Lessons From NASA and The Dangers of ‘GroupThink’ in Technology Rollouts

Lessons From NASA and The Dangers of ‘GroupThink’ in Technology Rollouts

Mark Kelly, the NASA astronaut, is an excellent public speaker.  His speeches focus on the topic of how to build high-performance teams, and they are anchored by a quotation he learned early in his NASA career - "None of us is as dumb as all of us."

At first reading, this statement seems counter-intuitive: in life, we are taught that by collaborating, we can often arrive at a better solution than by working alone.  Yet this quote suggests the opposite.  That being so, what does Kelly mean by the quote, and what lessons does it offer for multi-site technology rollouts?

Where does the Quote come from?
Why does a distinguished astronaut use such a simple motto?  It’s because he knows that at critical moments, in rooms filled with some of the smartest people on the planet, NASA teams have shown themselves to be capable of "Groupthink".

Groupthink is a psychological phenomenon where a group makes decisions in a way that discourages creativity or, worse still, individual responsibility for the decision.  The outcome of this phenomenon is that everyone in the team agrees to make a really bad decision.

Kelly's own words offer insight, “A well-meaning team of people will sometimes make a horrible decision that no single individual would ever make.  In the past, Groupthink - an unwillingness to disagree with the bosses - was too often a problem at NASA.   When this happens 'none of us is as dumb as all of us.'

Understanding Groupthink
To illustrate Groupthink at NASA, Kelly uses the story of the poor team decision-making that contributed to the space shuttle Columbia disaster.  This was personal for Kelly, as three of the astronauts who died were his classmates.

In February, 2003, Columbia disintegrated as it returned to earth.  Two weeks earlier during its launch, foam detached from the shuttle, striking the left wing of the aircraft and causing damage.  The damage was never fully investigated, and the Columbia was allowed to complete the mission without a proper safety inspection.  During re-entry, the shuttle broke apart, killing all seven crew members.

The Columbia Accident Investigation Board (CAIB) reported that multiple NASA employees found the shuttle to be severely damaged and in need of inspection, yet they never came forward with this information.   How did such a preventable disaster occur?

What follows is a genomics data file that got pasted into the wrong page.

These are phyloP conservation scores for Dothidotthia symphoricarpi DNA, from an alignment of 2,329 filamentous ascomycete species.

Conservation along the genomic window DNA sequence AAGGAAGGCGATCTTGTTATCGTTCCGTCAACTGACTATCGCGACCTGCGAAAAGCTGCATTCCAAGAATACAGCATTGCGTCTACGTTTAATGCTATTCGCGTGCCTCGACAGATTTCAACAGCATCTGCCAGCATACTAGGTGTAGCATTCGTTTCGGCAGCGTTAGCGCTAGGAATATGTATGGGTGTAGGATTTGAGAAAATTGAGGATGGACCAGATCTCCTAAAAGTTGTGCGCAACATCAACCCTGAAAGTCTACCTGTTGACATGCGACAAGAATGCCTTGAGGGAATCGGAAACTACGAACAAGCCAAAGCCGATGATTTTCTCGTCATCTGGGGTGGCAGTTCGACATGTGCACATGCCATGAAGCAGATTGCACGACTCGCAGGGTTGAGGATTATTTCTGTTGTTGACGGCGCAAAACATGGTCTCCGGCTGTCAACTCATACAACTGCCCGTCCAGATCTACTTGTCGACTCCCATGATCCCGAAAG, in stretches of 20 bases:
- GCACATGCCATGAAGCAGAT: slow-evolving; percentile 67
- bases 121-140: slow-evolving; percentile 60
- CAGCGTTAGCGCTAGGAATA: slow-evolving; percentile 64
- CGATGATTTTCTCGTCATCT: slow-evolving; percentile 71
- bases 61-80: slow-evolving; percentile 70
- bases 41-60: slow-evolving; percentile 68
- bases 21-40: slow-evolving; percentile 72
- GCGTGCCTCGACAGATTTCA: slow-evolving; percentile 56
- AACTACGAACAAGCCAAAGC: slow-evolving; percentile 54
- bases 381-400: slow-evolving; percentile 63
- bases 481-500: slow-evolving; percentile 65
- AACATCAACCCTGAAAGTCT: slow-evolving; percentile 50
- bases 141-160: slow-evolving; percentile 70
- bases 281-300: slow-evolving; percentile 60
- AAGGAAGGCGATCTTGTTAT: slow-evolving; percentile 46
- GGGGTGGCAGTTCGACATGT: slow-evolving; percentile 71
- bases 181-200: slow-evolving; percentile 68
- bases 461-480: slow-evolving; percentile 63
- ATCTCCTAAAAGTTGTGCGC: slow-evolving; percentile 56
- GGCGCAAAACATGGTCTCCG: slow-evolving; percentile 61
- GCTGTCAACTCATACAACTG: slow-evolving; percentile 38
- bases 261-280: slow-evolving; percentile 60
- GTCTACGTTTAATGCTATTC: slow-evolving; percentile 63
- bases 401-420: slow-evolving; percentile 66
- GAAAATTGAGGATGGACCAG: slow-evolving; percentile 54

An article in the Project Management Institute (PMI) Journal notes that at the time, NASA had created a culture that would not accept any external criticism.  During the Columbia mission, it was made clear that management had already made the decision about the shuttle, which made it increasingly difficult for anyone to come forward with opposing information.

How to Avoid Groupthink
The PMI article made recommendations for NASA to avoid repeating the mistakes that were made.  The main strategies for avoiding Groupthink are:

  •    - Remain open to criticism
  •    - Work with diverse groups of people
  •    - Include members outside the group in meetings and decision-making,
  •    - Train team members in group decision making

To support the recommendations, Kelly offers his own experience, “I have learned that you cannot ask the shuttle commander, the flight director, the chief engineer, or the program manager for their opinion first.  If you do, you won’t get effective advice from the people below them.

Finally, the lessons learned at such a high price from the Columbia accident, as well as the Challenger accident before it, resulted in the stark warning that is painted on the NASA Mission Management Team conference room wall at their Houston complex.

The warning says “None of us is as dumb as all of us.

The Bottom-Line: Avoiding Groupthink is Key to Overcoming Problems
If your multi-site technology rollout hits an unexpected snag, it’s essential to ensure that Groupthink does not take over your decision-making process.

The best way to do this is by creating a business culture that encourages the healthy questioning of decisions.  For this to happen, team members must feel empowered to speak up, regardless of where they sit in the project hierarchy.

So, before you begin your next technology rollout, ask your rollout company how they handle major challenges.  If you don't like their answer, talk to us.

We'll be happy to walk you through our methodologies, processes and training programs and, most importantly, our Values, which provide us with the tools required to manage situations like this.

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